In January Patently Apple posted a report titled "Apple Disturbingly Announces that their Chinese Partner for iCloud Services will have equal access to Chinese Customer data" and then followed up with a report in February titled "Apple's iCloud in China: When Profits Threaten Privacy." Our report noted that Amnesty International was accusing Apple of betraying Chinese iCloud users and covered it extensively.
Today Amnesty International has begun a new campaign against Apple. The group notes that they're "launching a new social media campaign targeting Apple over its betrayal of millions of Chinese iCloud users by recklessly making their personal data vulnerable to the arbitrary scrutiny of the Chinese government."
In a nod to Apple's iconic '1984' advert, the campaign takes an Orwellian theme with the line "All Apple users are equal but some are less equal than others". It launches as the tech company's chief executive, Tim Cook, touches down in Beijing to co-chair a prestigious business forum.
Nicholas Bequelin, East Asia Director at Amnesty International: "Tim Cook is not being upfront with Apple's Chinese users when insisting that their private data will always be secure. Apple's pursuit of profits has left Chinese iCloud users facing huge new privacy risks.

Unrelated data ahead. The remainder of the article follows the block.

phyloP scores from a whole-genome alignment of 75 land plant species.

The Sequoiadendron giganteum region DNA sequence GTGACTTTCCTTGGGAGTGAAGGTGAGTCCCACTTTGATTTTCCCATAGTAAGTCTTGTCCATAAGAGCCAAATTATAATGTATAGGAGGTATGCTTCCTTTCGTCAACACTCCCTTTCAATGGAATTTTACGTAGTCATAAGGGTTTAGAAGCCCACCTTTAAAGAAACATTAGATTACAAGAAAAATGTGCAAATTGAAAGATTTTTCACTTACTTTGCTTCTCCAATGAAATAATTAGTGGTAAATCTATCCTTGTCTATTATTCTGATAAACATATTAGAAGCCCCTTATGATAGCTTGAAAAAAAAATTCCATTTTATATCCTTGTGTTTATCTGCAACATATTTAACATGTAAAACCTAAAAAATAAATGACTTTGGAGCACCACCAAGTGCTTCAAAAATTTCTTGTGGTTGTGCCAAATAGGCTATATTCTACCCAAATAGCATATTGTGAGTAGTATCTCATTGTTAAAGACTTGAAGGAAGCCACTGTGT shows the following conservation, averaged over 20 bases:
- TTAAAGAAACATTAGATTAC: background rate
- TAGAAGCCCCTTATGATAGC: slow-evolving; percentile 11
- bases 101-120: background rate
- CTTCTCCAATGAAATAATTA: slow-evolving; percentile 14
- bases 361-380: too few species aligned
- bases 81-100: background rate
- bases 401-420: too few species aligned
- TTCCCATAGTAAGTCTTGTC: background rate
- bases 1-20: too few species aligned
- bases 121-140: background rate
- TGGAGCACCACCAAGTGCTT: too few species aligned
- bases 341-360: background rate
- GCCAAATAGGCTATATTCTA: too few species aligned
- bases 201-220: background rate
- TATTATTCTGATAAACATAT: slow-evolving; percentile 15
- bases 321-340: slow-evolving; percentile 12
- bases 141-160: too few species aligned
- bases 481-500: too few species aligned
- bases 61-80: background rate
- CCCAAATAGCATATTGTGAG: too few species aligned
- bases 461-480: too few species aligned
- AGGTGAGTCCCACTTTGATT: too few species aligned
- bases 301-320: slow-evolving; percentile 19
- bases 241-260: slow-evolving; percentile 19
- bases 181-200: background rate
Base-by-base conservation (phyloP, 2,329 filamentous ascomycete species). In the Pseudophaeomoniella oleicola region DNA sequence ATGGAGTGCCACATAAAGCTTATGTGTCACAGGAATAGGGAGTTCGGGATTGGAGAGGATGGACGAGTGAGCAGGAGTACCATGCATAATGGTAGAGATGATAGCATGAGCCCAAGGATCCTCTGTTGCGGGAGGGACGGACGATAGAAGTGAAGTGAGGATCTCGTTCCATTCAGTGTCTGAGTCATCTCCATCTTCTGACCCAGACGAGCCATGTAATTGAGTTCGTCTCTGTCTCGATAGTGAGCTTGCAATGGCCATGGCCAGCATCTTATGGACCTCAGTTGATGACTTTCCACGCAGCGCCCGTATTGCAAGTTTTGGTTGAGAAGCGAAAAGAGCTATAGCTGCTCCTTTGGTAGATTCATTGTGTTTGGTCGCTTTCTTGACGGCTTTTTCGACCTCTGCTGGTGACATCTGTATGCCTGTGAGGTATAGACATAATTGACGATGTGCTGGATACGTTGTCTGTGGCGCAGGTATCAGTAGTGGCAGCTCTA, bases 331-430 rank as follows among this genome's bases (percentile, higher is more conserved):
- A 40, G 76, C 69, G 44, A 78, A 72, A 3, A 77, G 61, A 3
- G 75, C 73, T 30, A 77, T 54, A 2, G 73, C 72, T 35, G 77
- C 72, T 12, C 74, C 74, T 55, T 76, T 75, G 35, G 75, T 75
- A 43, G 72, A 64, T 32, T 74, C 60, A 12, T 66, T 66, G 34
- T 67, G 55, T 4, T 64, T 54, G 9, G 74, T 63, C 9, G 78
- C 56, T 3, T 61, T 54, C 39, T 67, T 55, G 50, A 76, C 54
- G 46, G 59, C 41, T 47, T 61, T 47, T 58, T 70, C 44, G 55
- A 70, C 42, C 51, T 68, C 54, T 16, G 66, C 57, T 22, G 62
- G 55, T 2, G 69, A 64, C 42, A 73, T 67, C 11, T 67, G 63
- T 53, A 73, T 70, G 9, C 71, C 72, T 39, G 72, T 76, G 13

Apple's influential '1984' ad challenged a dystopian future but in 2018 the company is now helping to create one. Tim Cook preaches the importance of privacy but for Apple's Chinese customers' these commitments are meaningless. It is pure double-think.'"
The report further noted that "By handing over its China iCloud service to a local company without sufficient safeguards, the Chinese authorities now have potentially unfettered access to all Apple's Chinese customers' iCloud data. Apple knows it, yet has not warned its customers in China of the risks.
On 1 February, Amnesty International wrote to Apple raising our concerns about the changes and asked the company to provide further information. Apple has yet to respond to the request.
Bequelin adds an Animal Farm-like quote by stating that "While Apple may claim it treats its customers equally, some are less equal than others."
Bequelin further noted that "Profits should never threaten privacy. It's time for Apple to Think Different when it comes to the privacy of its millions of Chinese customers. Apple needs to be much more transparent about the risks to privacy posed by recent changes to the iCloud service in China." For more on this, read the full Amnesty International report here.
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